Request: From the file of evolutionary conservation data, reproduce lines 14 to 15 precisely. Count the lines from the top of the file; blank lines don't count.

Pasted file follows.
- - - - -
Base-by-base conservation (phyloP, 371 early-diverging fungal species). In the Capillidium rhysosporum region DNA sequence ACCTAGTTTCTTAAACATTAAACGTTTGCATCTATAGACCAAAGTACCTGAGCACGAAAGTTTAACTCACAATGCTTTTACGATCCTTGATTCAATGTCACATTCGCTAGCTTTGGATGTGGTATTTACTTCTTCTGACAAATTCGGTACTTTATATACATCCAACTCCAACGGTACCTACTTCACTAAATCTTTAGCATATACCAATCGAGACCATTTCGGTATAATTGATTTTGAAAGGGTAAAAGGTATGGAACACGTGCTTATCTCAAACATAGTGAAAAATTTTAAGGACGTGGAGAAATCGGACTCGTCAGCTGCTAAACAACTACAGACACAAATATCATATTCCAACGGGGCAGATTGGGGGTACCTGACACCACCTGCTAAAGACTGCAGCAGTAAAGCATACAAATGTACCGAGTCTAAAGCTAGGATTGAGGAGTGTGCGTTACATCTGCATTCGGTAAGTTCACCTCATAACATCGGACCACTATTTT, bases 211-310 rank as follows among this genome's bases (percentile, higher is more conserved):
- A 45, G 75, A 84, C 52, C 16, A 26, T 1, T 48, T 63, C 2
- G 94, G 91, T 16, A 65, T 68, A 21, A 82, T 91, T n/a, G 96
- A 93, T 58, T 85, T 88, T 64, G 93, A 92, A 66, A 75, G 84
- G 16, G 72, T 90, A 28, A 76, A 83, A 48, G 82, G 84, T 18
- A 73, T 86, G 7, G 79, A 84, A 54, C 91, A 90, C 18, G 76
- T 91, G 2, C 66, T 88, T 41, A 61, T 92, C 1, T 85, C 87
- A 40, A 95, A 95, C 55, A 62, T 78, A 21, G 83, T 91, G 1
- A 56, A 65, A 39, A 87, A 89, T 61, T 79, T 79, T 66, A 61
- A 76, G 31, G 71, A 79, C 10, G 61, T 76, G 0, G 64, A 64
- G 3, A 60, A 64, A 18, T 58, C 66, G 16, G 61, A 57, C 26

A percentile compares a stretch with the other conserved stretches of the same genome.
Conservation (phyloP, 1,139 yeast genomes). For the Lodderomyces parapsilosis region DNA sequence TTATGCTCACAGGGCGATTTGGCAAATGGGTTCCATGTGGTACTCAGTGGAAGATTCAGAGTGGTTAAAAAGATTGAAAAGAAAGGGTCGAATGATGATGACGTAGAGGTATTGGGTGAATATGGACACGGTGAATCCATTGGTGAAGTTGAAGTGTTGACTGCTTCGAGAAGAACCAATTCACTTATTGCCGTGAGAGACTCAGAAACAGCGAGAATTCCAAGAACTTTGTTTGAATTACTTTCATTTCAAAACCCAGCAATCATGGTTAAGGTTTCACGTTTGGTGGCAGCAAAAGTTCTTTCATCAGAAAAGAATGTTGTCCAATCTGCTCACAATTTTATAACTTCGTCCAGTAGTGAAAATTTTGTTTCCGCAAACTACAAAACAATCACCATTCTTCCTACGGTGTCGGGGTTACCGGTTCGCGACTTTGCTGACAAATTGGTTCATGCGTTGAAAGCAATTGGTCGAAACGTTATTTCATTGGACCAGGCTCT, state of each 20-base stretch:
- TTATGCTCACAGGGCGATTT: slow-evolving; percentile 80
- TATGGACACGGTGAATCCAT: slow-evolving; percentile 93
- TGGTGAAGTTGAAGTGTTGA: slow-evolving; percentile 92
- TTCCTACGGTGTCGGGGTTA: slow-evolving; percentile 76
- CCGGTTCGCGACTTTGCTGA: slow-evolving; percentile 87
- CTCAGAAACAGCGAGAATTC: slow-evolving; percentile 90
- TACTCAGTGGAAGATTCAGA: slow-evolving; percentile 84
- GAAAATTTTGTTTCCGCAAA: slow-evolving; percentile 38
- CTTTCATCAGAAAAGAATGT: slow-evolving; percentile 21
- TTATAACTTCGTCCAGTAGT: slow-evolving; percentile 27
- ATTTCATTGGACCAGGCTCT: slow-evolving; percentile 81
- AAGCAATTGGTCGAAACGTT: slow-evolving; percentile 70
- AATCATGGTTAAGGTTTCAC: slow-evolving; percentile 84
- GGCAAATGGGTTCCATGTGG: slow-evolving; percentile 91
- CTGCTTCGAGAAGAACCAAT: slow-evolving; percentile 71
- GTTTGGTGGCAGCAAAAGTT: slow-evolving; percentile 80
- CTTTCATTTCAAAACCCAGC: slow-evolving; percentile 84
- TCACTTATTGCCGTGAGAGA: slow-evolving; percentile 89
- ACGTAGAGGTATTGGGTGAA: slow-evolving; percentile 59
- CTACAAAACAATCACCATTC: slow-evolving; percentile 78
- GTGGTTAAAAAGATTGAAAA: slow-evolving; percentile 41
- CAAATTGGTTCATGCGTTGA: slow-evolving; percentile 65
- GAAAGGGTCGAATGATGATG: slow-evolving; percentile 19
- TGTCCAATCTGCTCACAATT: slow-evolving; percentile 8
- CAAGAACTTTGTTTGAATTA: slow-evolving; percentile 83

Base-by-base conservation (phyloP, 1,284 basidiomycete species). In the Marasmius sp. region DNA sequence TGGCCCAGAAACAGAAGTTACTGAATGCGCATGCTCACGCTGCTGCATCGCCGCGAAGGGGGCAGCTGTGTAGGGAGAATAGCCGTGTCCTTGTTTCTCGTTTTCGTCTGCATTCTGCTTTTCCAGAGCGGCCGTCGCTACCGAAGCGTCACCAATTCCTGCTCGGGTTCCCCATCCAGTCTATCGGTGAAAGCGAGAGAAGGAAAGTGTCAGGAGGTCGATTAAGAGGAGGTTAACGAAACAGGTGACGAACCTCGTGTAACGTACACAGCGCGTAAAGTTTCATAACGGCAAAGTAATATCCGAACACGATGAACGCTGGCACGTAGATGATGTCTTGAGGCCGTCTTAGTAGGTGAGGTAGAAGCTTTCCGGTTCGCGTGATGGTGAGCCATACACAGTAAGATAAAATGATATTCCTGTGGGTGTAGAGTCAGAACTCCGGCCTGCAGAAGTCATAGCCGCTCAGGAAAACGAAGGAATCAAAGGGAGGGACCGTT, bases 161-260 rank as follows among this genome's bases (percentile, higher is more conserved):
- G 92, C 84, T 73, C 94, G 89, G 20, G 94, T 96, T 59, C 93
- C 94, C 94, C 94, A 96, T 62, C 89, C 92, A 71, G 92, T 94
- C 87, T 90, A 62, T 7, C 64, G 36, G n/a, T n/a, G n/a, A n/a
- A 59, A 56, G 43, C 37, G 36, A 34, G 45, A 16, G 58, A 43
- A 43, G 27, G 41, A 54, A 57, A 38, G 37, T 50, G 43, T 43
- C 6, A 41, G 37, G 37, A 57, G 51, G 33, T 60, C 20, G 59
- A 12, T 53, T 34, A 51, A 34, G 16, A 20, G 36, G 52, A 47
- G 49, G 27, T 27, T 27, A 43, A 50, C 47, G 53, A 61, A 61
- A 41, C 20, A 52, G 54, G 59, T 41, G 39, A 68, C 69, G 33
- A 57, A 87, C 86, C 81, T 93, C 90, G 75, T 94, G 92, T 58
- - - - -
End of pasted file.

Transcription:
- TTATGCTCACAGGGCGATTT: slow-evolving; percentile 80
- TATGGACACGGTGAATCCAT: slow-evolving; percentile 93